As we close the book on another season of Kentucky basketball, the inevitable question becomes, how will this team be remembered?
If you go by results, the Sweet 16 finish puts this team ahead of the 2013 NIT group and the 2016 Tyler Ulis/Jamal Murray squad that lost to Indiana in the second round. A month ago, I think all of us would have gladly accepted that fate; however, a strong SEC Tournament run and a suddenly easy path to the Final Four skyrocketed our hopes for something more, making last night’s loss even tougher to swallow. The past week felt too good to be true because it was. The reality is, this team never really had all the pieces in place to make a run, a realization that’s finally settling into place.
Flash back a year to the aftermath of Kentucky’s loss to North Carolina in the Elite Eight. De’Aaron Fox, Malik Monk, Bam Adebayo, and Isaiah Briscoe were off to the NBA, Derek Willis, Dominique Hawkins, and Mychal Mulder graduated, and Isaac Humphries decided to return home to Australia to play professional ball. That left Wenyen Gabriel as the only returning player who logged significant minutes. Freshmen are the norm at Kentucky, but this kind of inexperience was unprecedented, even for Cal. For the first time since 2013-14, Kentucky didn’t have a veteran guard to help mold a freshman backcourt, and it showed.
Not helping matters were the injuries. In the fall, news broke that both Jarred Vanderbilt and Jemarl Baker would miss an extended amount of time, robbing Kentucky of arguably its most versatile player and the sharp-shooter they so clearly needed. In December, Quade Green got poked in the eye and a few weeks later, went down with a back injury, forcing Shai Gilgeous-Alexander to take over at point guard. Shai’s hard work and ability to get to the rim became Kentucky’s identity, but once Quade returned, he assumed Shai’s old position off the ball, making for an odd role reversal that only worked when Quade was able to hit threes. Meanwhile, Kevin Knox showed glimpses of the elite talent that he is, but lacked the consistency to be the star the team needed to rise above its youth. Hamidou Diallo reverted before our very eyes.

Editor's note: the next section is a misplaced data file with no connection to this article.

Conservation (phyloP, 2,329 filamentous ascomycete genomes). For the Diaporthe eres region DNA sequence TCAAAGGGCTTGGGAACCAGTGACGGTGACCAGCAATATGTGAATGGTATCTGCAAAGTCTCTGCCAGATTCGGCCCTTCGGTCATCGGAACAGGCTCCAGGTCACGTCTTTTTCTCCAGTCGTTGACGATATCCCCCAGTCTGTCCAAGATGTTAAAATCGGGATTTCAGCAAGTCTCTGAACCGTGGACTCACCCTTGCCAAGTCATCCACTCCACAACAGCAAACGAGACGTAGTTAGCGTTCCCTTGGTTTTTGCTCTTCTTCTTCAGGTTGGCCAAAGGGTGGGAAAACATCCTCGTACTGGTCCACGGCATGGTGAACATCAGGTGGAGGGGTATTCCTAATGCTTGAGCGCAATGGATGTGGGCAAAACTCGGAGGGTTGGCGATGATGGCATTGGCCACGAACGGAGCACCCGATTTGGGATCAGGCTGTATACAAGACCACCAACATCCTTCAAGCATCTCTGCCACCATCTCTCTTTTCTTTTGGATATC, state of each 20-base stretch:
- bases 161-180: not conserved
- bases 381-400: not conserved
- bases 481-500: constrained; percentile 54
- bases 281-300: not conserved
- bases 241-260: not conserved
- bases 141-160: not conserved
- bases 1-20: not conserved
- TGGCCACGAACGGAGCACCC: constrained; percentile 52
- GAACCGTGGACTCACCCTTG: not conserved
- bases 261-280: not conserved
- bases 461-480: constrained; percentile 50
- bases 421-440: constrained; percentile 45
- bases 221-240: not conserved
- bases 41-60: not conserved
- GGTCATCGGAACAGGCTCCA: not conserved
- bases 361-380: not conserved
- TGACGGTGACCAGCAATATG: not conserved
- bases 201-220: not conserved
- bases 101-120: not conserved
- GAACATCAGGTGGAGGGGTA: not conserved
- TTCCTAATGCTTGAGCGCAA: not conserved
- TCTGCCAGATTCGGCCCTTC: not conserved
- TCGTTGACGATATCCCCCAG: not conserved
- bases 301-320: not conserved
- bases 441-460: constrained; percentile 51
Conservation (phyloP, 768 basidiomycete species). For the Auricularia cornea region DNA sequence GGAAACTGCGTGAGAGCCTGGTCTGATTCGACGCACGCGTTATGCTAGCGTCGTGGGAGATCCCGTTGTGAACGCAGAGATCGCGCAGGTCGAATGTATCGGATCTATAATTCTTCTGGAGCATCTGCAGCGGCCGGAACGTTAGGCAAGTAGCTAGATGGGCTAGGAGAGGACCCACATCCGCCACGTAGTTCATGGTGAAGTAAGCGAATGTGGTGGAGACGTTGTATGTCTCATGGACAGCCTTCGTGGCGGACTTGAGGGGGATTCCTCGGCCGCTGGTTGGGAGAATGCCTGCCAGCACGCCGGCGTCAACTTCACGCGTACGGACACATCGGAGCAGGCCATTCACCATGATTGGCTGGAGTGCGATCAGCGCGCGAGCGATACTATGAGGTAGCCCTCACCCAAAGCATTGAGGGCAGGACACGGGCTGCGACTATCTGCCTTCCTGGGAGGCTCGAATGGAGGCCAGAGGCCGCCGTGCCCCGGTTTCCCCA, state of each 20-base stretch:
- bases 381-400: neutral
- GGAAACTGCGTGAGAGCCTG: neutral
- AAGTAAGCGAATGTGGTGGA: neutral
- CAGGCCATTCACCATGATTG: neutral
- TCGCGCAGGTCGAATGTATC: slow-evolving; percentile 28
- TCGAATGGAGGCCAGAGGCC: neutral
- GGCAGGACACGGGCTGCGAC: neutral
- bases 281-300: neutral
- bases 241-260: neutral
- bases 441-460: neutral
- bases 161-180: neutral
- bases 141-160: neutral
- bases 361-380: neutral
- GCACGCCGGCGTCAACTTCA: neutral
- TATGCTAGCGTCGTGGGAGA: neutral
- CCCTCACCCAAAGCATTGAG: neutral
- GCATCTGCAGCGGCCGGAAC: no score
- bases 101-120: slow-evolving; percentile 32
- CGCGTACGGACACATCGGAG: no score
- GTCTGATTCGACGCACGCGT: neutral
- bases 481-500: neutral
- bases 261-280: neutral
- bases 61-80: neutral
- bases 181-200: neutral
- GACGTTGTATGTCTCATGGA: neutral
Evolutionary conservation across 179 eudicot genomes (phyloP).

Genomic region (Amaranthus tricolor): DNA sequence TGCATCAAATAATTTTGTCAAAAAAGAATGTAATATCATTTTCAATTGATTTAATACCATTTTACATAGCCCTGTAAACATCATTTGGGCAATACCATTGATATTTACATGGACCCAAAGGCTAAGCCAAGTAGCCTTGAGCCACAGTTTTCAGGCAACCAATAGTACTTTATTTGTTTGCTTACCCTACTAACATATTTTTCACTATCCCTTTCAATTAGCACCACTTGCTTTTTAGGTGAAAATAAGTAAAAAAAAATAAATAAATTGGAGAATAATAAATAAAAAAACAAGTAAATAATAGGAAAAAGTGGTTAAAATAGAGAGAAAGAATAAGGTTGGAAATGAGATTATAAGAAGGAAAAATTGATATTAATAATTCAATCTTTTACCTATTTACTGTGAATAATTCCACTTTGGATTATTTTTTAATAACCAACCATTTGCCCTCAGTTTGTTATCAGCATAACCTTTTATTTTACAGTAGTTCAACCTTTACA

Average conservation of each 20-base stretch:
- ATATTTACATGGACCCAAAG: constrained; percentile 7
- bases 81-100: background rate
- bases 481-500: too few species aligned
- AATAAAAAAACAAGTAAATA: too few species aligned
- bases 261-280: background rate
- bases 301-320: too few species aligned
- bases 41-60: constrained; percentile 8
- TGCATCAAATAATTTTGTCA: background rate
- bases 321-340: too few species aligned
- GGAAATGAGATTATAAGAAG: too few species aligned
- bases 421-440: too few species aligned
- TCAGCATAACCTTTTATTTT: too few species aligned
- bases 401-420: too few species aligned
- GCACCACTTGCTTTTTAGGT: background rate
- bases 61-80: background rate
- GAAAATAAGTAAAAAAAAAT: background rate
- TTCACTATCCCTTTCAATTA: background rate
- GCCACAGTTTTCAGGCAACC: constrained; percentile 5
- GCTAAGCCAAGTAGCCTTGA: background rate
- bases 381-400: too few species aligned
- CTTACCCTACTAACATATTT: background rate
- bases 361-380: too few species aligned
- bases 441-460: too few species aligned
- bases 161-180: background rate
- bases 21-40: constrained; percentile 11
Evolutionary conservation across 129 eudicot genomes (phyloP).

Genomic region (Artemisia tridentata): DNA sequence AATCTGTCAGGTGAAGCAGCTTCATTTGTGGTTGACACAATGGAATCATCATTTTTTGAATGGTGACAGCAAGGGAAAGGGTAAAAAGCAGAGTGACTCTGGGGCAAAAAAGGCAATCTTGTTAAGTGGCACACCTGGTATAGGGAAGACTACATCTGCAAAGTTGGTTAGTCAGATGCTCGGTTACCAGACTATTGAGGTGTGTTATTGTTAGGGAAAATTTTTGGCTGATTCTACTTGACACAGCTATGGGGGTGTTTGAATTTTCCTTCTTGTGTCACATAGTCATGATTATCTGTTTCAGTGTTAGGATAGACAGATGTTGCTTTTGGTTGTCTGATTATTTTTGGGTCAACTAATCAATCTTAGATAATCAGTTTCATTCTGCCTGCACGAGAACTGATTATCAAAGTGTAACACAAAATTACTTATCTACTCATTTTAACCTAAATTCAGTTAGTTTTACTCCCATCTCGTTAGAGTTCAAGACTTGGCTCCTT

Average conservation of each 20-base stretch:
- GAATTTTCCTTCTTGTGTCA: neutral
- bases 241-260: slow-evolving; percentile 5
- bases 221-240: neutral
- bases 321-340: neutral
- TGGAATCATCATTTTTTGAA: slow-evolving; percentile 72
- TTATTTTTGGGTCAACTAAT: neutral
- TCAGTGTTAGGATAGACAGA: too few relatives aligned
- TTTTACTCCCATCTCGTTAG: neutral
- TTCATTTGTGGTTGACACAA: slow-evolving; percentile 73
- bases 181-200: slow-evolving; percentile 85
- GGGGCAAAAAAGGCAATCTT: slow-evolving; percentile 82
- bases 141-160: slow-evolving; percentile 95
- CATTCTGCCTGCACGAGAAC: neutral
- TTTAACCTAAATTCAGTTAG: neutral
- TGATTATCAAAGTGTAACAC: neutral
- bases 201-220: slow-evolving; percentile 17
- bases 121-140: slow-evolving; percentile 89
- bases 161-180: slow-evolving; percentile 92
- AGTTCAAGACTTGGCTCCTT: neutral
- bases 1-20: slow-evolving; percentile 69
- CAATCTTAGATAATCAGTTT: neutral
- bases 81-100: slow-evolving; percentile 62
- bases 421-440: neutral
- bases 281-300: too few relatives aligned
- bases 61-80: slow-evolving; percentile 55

After Vanderbilt returned and knocked off the rust, the team had to reinvent itself once again. Just as they were finally getting into the flow, Vanderbilt got hurt again, prompting another shuffle. Thankfully, that one resulted in an SEC Championship, the unexpected confetti moment most fans had given up on. Between Wenyen Gabriel’s historic three-point performance and Sacha Killeya-Jones’ awakening, hope suddenly bloomed. The win over Tennessee in the SEC Championship seemed like a trustworthy sign that this team was capable of something. The top four seeds in the South Region fell like dominoes, illuminating the path to another great story few of us could have imagined.
Sadly, this story didn’t end with a Final Four. Instead, it ended with a frustrating loss to a team that isn’t that good but managed to expose all of Kentucky’s worst traits. Injuries and inexperience prevented this group from reaching their potential; however, the growth that we witnessed is truly remarkable. For a team that looked so bad early on, especially on defense, to morph into the one that won the SEC Tournament is proof of Calipari’s genius. He’s better than anyone at getting a young group of guys to surrender their egos for the greater good. Now, he doesn’t always manage late game situations as we would like, but Kentucky’s turnaround this year is something to be proud of, even in the light of last night’s disappointing finale.
What now? As the McDonald’s All-American Game billboard outside the hotel in Atlanta reminded me, time marches on. Some players will stay, some will go. Unlike last year, more will do the former than the latter. The cupboard will not be bare; in fact, it could include the ingredients for Calipari’s most successful squads: veterans and freshmen (with two pure shooters in Tyler Herro and the returning Jemarl Baker) along with the extra time to make it right thanks to the foreign trip in August. Now that? That’s something to get excited about.
This season will be viewed as a disappointment by most, but the image I’m left with is of Calipari embracing Nick Richards during last night’s game. Richards is a good example of a kid who just couldn’t escape his insecurities. Watching him struggle this season was hard, but Calipari never gave up on him, something we could all keep in mind in the bleak light of the morning after.
— David Scott (@Finna_Go_HAM) March 23, 2018